This release is the debut for both of the bands, and also the debut release from the label Slow Pace Records. The duo A-(luokan)naali offers some really harsh and messy noisecore, whereas Occult Overdrive plays some jamming, a bit lo-fi and drug-hazed doom metal.
Let's begin with 25 minutes of A-(luokan)naali. The first track is the shortest one, a four-minuter. It consists of a bass guitar, drums and vocals, but due to the lo-fi recording equipment you can just hear harsh, lo-fi and thin distortion. The drums are not there to be heard aside of the splashes that show as a rhythmic thin distortion over everything, the vocals are mushed up in all the noise, and the bass guitar shows by making the soundscape irregularly pulsating and adding some grit to it. The lo-fi recording equipment shows well through the soundscape lacking in mass and being noticeably covered in some static crackles. Luckily all the songs are recorded with the same soundscape, so one gets used to this. This one's ok, but nothing too special.
Song two is mostly some random distorted quitar notes without anything else to be heard aside of the slight crackling, with noisecore-bursts in the vein of the previous track here and there. The song is more close to being a cheap and lame trick than being actually noisy, but these barer moments give a good and fitting breathing pause from the harshness. Too bad that the song ends to a cut-out, as does it's follow up. Track three is a whole nine minutes long piece, and it's the main song to get this release for. It's the same style as track one, but it has a slightly more fleshy soundscape and the instruments have a bit of room to show out and breathe. They're all in place to create the chaos, and the song doesn't even get at all dull during it's lenght. The seven minutes long live set of two songs is very different from the rest of the material; the soundscape has around zero distortion, it's based on a nicely clear but fleshy bass guitar sound and nicely flowing drumming, along with spoken vocals and some pretty powerless shouting. It doesn't show the band at their best, but it shows that they can actually play their instruments and even have some (primitive) idea behind their expression.
In my opinion this is a good debut from the band. Even though it has many weaknesses, it does manage to show many different but enough similar sides from the band, that they aren't ashamed of their expression, and shows that the band can be capable of great things in the future after they've refined their output. I wouldn't wonder if the band made some more daring experiments in the future. Looking at their promo image, though, I'm a bit worried if they manage to keep unnecessary and lame humour out of their music... Still, very promising, and especially so from a duo. Including the minus points from the cut-out endings, they get a 6½ / 10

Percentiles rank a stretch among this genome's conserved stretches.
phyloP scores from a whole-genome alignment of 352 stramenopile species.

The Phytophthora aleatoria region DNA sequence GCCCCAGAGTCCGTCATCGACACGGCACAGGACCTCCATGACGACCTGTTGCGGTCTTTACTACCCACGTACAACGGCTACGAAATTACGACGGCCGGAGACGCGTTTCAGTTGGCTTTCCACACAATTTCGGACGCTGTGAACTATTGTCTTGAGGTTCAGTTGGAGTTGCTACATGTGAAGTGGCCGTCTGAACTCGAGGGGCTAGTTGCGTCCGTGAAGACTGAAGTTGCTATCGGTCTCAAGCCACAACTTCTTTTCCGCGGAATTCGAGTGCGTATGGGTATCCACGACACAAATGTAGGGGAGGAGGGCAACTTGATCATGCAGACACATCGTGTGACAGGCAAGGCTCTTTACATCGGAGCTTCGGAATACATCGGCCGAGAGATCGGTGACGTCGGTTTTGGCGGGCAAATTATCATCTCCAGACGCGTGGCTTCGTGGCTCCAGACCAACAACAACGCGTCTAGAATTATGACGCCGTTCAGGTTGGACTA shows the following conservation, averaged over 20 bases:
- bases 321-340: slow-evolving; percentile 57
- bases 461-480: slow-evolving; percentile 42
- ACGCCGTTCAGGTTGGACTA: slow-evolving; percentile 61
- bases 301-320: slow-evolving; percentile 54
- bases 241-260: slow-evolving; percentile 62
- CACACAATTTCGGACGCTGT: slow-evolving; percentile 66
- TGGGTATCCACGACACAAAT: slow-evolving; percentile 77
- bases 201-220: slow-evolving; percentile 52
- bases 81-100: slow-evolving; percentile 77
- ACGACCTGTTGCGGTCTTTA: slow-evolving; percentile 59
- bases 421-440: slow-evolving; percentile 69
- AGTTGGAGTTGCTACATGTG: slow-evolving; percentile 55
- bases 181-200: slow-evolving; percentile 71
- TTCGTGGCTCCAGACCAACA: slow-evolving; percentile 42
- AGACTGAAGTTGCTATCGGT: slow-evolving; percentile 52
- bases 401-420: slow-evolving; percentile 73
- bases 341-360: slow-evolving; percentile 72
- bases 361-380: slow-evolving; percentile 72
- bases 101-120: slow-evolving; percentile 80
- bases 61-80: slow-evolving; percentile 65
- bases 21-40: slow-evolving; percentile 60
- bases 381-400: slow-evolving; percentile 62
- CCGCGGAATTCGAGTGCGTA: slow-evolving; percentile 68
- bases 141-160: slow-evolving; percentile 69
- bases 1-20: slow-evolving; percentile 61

On side B we have 25 minutes of something more groovy. A nicely dirty and gritty guitar sound takes over and starts executing some rather repetitive, groovy, low-tuned and jamming-like riffs. They have a nice touch of haziness in them, too, partly due to the mushy soundscape. The bass frequencies are sadly too back in the mix or messed up with the guitars to really add something to the songs composition-wise, but the bass shows pleasantly in the overall mushiness. The drums are lively and nicely genre-loyal, and bring some variation to the bassy soundscape with their slightly lo-fi beats and very lo-fi and organic splashes. The drum plates also add a nice dose of noisiness to the soundscape, making it more fitting to their split companion. My guess is that this side was recorded live, too.
The band pretty much knows what they're doing and have their expression put together: they have very decent riffs and they play pretty well together. Now they only have to add some more of their original touch to the songs and to find more interesting ways to express themselves, as now all the songs follow pretty much the same formula. Sure, the songs are groovy and get you banging your head, but after listening to them for some time the repetition in and between the songs eats up their value greatly. The band could well take their jamming and hazy elements further, and I hope they do. The vocalist should work on his expression, too, to give it more power and slight variation, as now his distorted low shouts don't reach the level these songs would need to really shine. And come on, I've heard enough of songs end to a cut-out, as two of the songs do. Not good.
This is a promising debut as well, but a more personal and daring touch would be needed. I wonder if the band is going to continue in the lo-fi direction, or is this just the situation on this tape? Just a slightly more clear soundscape could do wonders to the lower sounds and their hooks. 7- / 10
I'm glad I got to hear this split, even though it's one I'm pretty sure I won't listen to it too often. Both of the bands are very promising, but they have a good amount of room for refinement in their output. The split also has a very, well, split nature because the bands are so very different; the only thing that even weakly ties them together is the lo-fi soundscape. We'll see what these fellows come up with later.